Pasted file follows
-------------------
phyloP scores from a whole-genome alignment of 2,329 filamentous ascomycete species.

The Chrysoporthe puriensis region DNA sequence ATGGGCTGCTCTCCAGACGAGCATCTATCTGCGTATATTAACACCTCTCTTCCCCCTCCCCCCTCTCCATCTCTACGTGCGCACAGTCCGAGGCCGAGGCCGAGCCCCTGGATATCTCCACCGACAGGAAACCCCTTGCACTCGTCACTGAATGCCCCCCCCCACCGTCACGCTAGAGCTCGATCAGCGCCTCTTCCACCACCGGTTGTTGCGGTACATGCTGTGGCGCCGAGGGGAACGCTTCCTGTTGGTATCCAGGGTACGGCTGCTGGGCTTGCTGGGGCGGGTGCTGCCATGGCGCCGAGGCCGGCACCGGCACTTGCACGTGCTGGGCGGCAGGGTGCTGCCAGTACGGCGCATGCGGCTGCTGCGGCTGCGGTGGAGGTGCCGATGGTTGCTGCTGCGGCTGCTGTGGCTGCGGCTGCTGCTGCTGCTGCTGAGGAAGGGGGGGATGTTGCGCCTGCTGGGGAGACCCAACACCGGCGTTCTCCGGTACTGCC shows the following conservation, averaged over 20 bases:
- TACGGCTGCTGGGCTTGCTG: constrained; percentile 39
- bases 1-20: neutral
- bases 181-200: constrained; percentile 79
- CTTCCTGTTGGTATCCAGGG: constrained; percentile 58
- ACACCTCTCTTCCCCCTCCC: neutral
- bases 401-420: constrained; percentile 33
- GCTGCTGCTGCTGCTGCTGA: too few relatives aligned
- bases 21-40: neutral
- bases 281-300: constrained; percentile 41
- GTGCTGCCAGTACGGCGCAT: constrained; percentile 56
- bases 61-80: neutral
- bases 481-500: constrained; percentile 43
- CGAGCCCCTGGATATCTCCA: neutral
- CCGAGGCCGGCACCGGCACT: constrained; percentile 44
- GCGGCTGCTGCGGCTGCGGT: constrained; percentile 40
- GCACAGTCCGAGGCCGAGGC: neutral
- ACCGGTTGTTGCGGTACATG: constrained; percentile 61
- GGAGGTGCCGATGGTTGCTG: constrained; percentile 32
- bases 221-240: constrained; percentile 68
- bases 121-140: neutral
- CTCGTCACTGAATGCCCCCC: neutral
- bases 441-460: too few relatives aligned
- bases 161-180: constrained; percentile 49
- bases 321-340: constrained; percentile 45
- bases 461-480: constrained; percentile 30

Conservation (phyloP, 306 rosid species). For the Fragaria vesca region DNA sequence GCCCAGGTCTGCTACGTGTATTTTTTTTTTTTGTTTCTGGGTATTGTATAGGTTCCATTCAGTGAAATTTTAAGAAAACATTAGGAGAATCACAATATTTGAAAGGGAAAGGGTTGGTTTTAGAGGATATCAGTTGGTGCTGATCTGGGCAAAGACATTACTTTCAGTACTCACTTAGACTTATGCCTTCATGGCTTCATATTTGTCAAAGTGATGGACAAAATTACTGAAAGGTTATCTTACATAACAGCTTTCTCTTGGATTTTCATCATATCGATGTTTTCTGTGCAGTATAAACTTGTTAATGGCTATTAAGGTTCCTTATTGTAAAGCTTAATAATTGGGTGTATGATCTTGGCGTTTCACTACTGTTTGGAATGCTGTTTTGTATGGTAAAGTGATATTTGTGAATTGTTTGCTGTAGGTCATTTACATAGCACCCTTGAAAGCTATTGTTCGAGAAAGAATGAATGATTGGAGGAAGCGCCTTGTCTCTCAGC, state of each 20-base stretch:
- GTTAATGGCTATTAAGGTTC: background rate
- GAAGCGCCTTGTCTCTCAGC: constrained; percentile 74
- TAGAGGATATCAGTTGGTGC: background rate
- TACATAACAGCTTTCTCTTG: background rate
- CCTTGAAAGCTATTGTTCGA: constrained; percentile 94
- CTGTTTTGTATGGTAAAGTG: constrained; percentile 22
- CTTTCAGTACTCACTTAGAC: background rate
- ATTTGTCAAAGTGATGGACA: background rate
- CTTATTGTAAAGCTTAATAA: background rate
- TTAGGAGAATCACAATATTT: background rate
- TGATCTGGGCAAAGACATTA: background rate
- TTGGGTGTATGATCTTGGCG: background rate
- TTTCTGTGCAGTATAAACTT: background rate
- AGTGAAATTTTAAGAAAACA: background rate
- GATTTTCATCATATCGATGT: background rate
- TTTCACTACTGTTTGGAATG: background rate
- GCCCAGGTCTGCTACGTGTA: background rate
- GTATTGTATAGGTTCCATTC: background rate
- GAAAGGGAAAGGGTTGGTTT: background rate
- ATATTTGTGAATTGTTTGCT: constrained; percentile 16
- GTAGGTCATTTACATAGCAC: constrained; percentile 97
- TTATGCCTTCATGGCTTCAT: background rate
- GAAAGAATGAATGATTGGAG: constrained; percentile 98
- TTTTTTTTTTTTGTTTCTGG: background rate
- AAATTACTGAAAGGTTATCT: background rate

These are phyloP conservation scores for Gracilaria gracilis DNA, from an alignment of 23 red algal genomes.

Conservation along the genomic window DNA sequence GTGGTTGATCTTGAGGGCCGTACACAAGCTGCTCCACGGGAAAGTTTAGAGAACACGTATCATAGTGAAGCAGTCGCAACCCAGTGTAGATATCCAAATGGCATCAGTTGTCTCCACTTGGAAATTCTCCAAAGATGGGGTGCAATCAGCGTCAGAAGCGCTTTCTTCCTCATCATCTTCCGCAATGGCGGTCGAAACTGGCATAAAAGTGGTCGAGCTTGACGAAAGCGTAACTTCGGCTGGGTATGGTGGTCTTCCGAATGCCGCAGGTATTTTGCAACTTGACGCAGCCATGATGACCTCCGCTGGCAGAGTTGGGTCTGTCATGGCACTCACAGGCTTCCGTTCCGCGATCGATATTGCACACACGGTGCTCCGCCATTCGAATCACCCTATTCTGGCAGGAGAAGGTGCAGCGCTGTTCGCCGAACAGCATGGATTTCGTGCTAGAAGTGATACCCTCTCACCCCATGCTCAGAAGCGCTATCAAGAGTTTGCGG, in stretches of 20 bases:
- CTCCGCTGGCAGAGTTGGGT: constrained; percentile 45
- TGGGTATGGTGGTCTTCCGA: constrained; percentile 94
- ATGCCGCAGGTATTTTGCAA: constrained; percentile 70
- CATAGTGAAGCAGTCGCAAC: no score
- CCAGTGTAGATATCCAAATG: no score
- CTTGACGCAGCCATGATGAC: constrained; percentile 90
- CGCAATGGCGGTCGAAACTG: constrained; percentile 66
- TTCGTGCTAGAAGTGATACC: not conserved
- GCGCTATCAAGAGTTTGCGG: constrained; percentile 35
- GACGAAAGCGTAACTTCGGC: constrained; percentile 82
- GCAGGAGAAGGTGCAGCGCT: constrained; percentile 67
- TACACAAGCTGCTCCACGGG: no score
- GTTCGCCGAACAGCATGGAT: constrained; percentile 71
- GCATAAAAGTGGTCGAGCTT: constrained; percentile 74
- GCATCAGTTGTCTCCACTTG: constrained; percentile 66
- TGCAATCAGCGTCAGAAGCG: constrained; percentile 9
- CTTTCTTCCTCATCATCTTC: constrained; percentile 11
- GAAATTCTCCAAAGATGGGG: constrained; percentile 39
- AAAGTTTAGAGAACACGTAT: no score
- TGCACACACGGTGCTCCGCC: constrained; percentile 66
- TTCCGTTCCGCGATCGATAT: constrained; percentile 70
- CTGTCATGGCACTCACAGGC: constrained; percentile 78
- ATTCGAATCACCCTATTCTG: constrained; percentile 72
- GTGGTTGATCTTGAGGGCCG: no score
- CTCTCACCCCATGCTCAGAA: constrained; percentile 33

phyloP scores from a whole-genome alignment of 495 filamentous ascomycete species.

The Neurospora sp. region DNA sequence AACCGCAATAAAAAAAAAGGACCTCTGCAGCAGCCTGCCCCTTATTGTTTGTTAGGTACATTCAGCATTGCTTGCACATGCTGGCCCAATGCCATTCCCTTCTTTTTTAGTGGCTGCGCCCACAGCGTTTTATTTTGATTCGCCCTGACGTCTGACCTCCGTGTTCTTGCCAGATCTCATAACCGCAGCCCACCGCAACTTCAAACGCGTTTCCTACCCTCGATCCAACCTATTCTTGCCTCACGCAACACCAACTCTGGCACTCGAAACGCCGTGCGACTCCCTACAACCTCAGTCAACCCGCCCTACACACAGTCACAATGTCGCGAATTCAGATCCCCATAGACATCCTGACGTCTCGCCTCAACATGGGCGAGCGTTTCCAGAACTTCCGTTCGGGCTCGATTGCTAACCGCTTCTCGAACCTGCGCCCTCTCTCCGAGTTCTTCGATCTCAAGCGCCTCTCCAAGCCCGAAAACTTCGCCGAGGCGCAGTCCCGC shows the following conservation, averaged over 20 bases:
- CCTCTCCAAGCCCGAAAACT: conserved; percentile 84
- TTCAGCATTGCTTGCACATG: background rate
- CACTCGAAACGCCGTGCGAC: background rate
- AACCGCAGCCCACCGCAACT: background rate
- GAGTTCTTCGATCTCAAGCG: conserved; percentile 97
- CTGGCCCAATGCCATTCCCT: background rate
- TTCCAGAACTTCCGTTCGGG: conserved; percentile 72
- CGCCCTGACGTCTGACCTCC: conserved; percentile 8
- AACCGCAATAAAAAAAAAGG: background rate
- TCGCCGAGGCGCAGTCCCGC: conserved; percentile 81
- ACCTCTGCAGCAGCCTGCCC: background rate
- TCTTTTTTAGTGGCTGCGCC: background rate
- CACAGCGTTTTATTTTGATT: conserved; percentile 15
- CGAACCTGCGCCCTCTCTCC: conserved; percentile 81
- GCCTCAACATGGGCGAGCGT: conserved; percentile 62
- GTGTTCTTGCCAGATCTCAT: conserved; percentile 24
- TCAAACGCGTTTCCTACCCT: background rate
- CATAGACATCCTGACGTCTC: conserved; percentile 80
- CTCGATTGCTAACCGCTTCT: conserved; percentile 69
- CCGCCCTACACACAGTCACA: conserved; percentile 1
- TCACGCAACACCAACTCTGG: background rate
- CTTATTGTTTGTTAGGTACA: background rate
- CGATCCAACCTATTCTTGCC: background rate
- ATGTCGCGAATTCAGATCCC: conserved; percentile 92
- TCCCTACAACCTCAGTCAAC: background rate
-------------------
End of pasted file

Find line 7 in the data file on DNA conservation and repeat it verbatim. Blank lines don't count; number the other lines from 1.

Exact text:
- ACACCTCTCTTCCCCCTCCC: neutral